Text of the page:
Nobody Gets Hurt Today

As Noted By The BCFED Health & Safety Centre:

Day of Mourning – April 28th

THE FACTS

British Columbia – As reported to the Workers Compensation Board, in 2017:

  • 198 workers died
  • 6 young workers
  • 102 died from occupational disease

Canada – According to the Association of Workers’ Compensation Boards of Canada, nationally:

  • Every year, approximately 1000 workers die.
  • Every day, nearly three workers die.
  • Every year, workers suffer from 250,000 work-related injuries/diseases.
  • Every day, workers suffer from 685 work-related injuries/ illnesses.

Internationally – More people die each year because of work than because of fighting in wars. According to the International Labour Organization (ILO), across the world:

  • Every year, more than 2.3 million workers die
  • Every day, 6,300 workers die.
  • Every year, workers suffer from 317 million work-related injuries
  • Every day, workers suffer from 870,000 work-related injuries
  • Every year, workers suffer from 160 million non-fatal occupational diseases.
  • Every day, workers suffer from 440,000 non-fatal occupational diseases.

1 of these fatalities – reportedly 2.02 million workers, died because of occupational disease.

Around the world, every 15 seconds

  • One worker dies
  • 151 work-related injuries get reported
  • 76 non-fatal occupational diseases emerge

One of the best decisions a Company can make is having a safety program in place. Why?

  • A COMPANY’S MOST VALUABLE ASSET – ITS PEOPLE, are protected.
  • It’s productive in ensuring a culture where everyone feels safe for one and productivity increases when employees know that the company cares about putting their health and safety 1st.
  • It improves your bottom line with clients because they see that you value safe working practices. In other words: “YOUR REPUTATION.”
  • Being aware of the surroundings helps to eliminate uncertainty and can prevent financial loss in the case of an accident or life-altering illness. Would you want to be the one causing it, due to neglect?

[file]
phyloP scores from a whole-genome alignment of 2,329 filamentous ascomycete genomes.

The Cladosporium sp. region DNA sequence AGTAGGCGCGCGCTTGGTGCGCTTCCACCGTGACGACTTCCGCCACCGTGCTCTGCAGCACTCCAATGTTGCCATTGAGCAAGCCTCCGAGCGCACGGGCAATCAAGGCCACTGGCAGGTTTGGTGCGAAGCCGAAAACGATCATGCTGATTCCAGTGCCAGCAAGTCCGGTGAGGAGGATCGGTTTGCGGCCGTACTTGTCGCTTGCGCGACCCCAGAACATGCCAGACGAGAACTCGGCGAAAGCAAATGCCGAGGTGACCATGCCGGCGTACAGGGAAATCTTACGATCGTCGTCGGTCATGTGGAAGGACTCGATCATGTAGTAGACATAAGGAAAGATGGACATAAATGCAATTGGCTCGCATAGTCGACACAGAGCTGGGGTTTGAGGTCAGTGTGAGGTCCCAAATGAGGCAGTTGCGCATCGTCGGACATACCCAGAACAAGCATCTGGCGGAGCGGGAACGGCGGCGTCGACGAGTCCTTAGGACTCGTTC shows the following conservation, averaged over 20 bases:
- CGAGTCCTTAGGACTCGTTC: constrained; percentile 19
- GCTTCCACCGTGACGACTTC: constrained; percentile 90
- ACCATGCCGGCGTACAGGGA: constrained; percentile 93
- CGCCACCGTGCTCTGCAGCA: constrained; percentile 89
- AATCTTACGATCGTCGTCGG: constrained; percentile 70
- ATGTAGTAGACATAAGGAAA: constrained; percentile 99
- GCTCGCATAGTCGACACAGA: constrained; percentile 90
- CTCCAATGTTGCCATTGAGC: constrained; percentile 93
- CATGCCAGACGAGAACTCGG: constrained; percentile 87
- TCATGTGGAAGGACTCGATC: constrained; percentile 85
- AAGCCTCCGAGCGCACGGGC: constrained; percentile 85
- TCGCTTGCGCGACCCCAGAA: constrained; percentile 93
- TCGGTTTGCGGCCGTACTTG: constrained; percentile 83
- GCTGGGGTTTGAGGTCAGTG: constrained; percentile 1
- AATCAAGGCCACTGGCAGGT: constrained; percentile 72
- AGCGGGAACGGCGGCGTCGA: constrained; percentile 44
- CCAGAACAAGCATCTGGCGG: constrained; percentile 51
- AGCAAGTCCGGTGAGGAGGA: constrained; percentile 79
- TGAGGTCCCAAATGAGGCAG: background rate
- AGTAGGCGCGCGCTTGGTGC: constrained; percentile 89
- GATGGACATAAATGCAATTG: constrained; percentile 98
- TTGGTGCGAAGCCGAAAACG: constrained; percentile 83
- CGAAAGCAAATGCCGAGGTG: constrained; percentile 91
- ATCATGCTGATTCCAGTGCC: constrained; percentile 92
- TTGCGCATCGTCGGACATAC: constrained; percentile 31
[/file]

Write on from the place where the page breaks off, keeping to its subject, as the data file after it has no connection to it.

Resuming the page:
Health and safety are essential parts of preventing injury, illness, and death in and outside of the workplace. Every workplace has hazards – can your employees recognize them within yours?  The purpose of hazard reporting is to try to stop accidents before they occur. Employees must be aware of their surroundings to prevent injury if possible. People can address only those hazards that they know. The following is not a complete list, but offers some suggestions:

Opening the lines of communication

  • Communication with the supervisors
  • Open channels of contact with the workers

Discussion by way of Took Box Talks

Understanding the potential hazards that workers face is an essential component in health and safety programs that help not only the employer but employees.

Doing a “Job Hazard Analysis”

  • What are the steps in the job
  • What are the potential hazards in a specific situation
  • What are the protective measures for the safety of the worker(s) assigned to do the work?

The purpose of a Job Hazard Analysis is to identify, control or eliminate potential or actual dangers in a job or task.

Breakdown of Job Steps

  • Job or task identified for analysis by supervisor
  • Supervisor overseeing the job breaks the work into steps with the assistance of crew members, health & safety rep.
  • A job step is defined as a segment of the operation necessary to advance the work, keep the steps in the correct sequence

Identifying actual or potential hazards

  • Observation of the job
  • Knowledge of accident and injury causes